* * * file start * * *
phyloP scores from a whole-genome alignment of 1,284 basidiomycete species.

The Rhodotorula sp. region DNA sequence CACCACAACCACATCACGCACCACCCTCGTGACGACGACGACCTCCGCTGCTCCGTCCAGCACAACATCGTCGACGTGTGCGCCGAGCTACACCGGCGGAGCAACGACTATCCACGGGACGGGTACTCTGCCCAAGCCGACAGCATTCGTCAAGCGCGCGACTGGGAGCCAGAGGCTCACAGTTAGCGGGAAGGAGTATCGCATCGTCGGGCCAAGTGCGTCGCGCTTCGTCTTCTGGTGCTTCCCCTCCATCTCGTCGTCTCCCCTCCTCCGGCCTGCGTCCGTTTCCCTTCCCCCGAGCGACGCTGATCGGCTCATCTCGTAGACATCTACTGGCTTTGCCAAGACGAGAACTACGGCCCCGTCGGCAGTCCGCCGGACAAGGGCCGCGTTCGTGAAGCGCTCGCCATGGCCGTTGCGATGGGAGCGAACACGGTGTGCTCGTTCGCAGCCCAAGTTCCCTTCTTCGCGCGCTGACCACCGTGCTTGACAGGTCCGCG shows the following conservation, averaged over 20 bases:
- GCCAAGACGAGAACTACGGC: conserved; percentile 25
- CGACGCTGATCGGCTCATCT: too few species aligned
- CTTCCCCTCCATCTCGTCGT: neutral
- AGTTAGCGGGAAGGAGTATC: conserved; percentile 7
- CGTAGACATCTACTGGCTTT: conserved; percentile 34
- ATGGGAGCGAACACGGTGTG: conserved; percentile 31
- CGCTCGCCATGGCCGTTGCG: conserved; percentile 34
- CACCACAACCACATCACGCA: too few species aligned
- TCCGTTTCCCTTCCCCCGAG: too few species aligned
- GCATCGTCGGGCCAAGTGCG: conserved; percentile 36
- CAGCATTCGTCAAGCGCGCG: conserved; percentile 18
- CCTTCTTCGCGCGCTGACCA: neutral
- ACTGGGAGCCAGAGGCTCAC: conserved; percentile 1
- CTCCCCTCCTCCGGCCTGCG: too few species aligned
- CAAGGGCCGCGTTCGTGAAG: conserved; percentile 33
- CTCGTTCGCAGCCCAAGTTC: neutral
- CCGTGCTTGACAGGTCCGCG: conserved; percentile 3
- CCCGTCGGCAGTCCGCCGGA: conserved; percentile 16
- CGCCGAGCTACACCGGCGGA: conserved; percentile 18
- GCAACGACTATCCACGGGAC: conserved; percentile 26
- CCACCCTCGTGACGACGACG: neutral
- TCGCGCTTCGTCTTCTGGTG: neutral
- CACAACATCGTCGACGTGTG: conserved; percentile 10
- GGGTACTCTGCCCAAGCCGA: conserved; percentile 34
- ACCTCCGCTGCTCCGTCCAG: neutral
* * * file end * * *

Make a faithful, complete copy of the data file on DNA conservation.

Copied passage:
phyloP scores from a whole-genome alignment of 1,284 basidiomycete species.

The Rhodotorula sp. region DNA sequence CACCACAACCACATCACGCACCACCCTCGTGACGACGACGACCTCCGCTGCTCCGTCCAGCACAACATCGTCGACGTGTGCGCCGAGCTACACCGGCGGAGCAACGACTATCCACGGGACGGGTACTCTGCCCAAGCCGACAGCATTCGTCAAGCGCGCGACTGGGAGCCAGAGGCTCACAGTTAGCGGGAAGGAGTATCGCATCGTCGGGCCAAGTGCGTCGCGCTTCGTCTTCTGGTGCTTCCCCTCCATCTCGTCGTCTCCCCTCCTCCGGCCTGCGTCCGTTTCCCTTCCCCCGAGCGACGCTGATCGGCTCATCTCGTAGACATCTACTGGCTTTGCCAAGACGAGAACTACGGCCCCGTCGGCAGTCCGCCGGACAAGGGCCGCGTTCGTGAAGCGCTCGCCATGGCCGTTGCGATGGGAGCGAACACGGTGTGCTCGTTCGCAGCCCAAGTTCCCTTCTTCGCGCGCTGACCACCGTGCTTGACAGGTCCGCG shows the following conservation, averaged over 20 bases:
- GCCAAGACGAGAACTACGGC: conserved; percentile 25
- CGACGCTGATCGGCTCATCT: too few species aligned
- CTTCCCCTCCATCTCGTCGT: neutral
- AGTTAGCGGGAAGGAGTATC: conserved; percentile 7
- CGTAGACATCTACTGGCTTT: conserved; percentile 34
- ATGGGAGCGAACACGGTGTG: conserved; percentile 31
- CGCTCGCCATGGCCGTTGCG: conserved; percentile 34
- CACCACAACCACATCACGCA: too few species aligned
- TCCGTTTCCCTTCCCCCGAG: too few species aligned
- GCATCGTCGGGCCAAGTGCG: conserved; percentile 36
- CAGCATTCGTCAAGCGCGCG: conserved; percentile 18
- CCTTCTTCGCGCGCTGACCA: neutral
- ACTGGGAGCCAGAGGCTCAC: conserved; percentile 1
- CTCCCCTCCTCCGGCCTGCG: too few species aligned
- CAAGGGCCGCGTTCGTGAAG: conserved; percentile 33
- CTCGTTCGCAGCCCAAGTTC: neutral
- CCGTGCTTGACAGGTCCGCG: conserved; percentile 3
- CCCGTCGGCAGTCCGCCGGA: conserved; percentile 16
- CGCCGAGCTACACCGGCGGA: conserved; percentile 18
- GCAACGACTATCCACGGGAC: conserved; percentile 26
- CCACCCTCGTGACGACGACG: neutral
- TCGCGCTTCGTCTTCTGGTG: neutral
- CACAACATCGTCGACGTGTG: conserved; percentile 10
- GGGTACTCTGCCCAAGCCGA: conserved; percentile 34
- ACCTCCGCTGCTCCGTCCAG: neutral